The issues presneted reflect what e-agriculture presented in its 10 year review report
"On ICTs for development, speakers highlighted the contribution of ICT to the achievement of the MDGs, and the expectation that ICT and the Internet would be even greater enablers for the full breadth of the 2030 Agenda for Sustainable Development.
Some speakers noted that digital divides mirror wider divides and inequalities in society, which may perpetuate digital exclusion and suggested remaining sensitive to social and economic differences in the outcome document and in ICT policy in general. The promotion of community-based practices was suggested by some, with a role for UN agencies in the analysis of the impact of ICT for development at micro and macro levels.
Many felt that universal access to the internet must be a priority, with particular attention needed to build infrastructure and public access for people in Africa, LDCs, LLDCs and SIDS. In this regard, many welcomed references to the promotion of access and digital literacy among disadvantaged and marginalized communities within countries to make use of ICTs and bridge the digital divide.
Speakers also highlighted the need for infrastructure development to go hand-in-hand with relevant, reliable and multilingual information, for example through promotion of open government etc. They stressed that technology transfer and the strengthening of ICT competencies are essential both to managing networks and services, and to leveraging opportunities afforded by ICT access in education, culture, employment, health, energy and other fields.
The financial mechanisms to bridge the digital divide continue to be of concern and many of you supported linkages between further implementation of WSIS and the Addis Ababa Action Agenda. The role of private sector and the importance of legal and regulatory frameworks that are conducive to responsible investment was also underscored.
Turning now to Internet governance, speakers clearly signalled that participation of all stakeholders in their respective roles and responsibilities should be encouraged, recognizing that multi-stakeholder models of internet governance were emerging at all levels. There were repeated calls for the governance of the Internet to be open, inclusive and transparent.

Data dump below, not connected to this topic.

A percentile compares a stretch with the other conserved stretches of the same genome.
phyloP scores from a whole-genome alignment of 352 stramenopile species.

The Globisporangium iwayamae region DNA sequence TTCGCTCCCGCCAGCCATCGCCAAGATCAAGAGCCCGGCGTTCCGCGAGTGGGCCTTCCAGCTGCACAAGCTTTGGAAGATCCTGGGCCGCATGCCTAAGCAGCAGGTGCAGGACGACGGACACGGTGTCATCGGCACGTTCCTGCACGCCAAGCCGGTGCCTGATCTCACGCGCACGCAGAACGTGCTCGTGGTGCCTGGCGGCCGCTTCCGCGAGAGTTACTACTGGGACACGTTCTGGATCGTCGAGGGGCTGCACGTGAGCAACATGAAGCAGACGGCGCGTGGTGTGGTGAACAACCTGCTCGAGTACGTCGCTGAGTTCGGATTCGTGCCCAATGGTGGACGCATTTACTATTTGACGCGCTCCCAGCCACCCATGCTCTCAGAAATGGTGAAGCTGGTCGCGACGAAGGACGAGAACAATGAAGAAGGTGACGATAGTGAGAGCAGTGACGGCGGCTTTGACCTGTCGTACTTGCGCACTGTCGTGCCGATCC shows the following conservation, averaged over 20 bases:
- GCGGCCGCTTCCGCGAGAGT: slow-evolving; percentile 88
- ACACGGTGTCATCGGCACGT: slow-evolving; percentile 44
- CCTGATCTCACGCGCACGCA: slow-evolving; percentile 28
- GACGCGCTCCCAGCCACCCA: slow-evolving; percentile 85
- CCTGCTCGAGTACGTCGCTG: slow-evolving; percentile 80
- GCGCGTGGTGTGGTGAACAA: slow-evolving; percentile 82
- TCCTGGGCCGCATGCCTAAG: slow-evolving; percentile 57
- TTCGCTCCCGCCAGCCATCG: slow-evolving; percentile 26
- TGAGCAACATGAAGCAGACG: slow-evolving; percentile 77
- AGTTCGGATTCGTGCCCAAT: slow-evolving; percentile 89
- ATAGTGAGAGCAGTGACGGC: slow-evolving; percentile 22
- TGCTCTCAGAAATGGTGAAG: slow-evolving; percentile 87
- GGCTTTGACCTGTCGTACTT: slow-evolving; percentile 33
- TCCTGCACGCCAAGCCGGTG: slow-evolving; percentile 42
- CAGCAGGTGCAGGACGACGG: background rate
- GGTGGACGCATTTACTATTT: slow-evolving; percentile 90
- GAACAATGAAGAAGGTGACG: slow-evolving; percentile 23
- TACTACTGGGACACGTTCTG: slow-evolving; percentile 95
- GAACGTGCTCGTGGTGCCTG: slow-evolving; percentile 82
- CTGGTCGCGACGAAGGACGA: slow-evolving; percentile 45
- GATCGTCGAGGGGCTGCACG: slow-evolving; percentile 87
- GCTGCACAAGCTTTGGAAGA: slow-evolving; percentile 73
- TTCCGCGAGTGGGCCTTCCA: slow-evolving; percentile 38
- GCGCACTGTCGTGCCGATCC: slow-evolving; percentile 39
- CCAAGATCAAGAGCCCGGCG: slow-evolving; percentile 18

Many speakers also stressed the value of the Internet Governance Forum and welcomed indications that it may be continued.
Thirdly, in terms of Human rights and building confidence and security in the use of ICTs, a number of speakers reaffirmed that respect for human rights is an fundamental feature of the information society, and should remain a central concern in the further implementation of WSIS outcomes.
Many stakeholders welcomed a prominent reaffirmation of the universality, indivisibility, interdependence and interrelation of all human rights and fundamental freedoms.
Participants underscored the centrality of the right to freedom of expression and the free flow of information, and recalled that the same rights that people are entitled to offline must also be protected online. At the same time, speakers welcomed the inclusion of a commitment to the right to privacy, and to the exercise of rights and freedoms consistent with international law.
Speakers also underscored that the security and stability of the Internet remain of vital concern, and appreciated the attention given to promoting a global culture of cybersecurity in the WSIS+10 review. One participant called for a commitment to ICT to promote peace and prevent conflict.
Initiatives to strengthen confidence and security in the use of ICTs were recognized and appreciated. Some suggested that a commitment to professionalism and trustworthy conduct could be infused throughout the draft outcome document."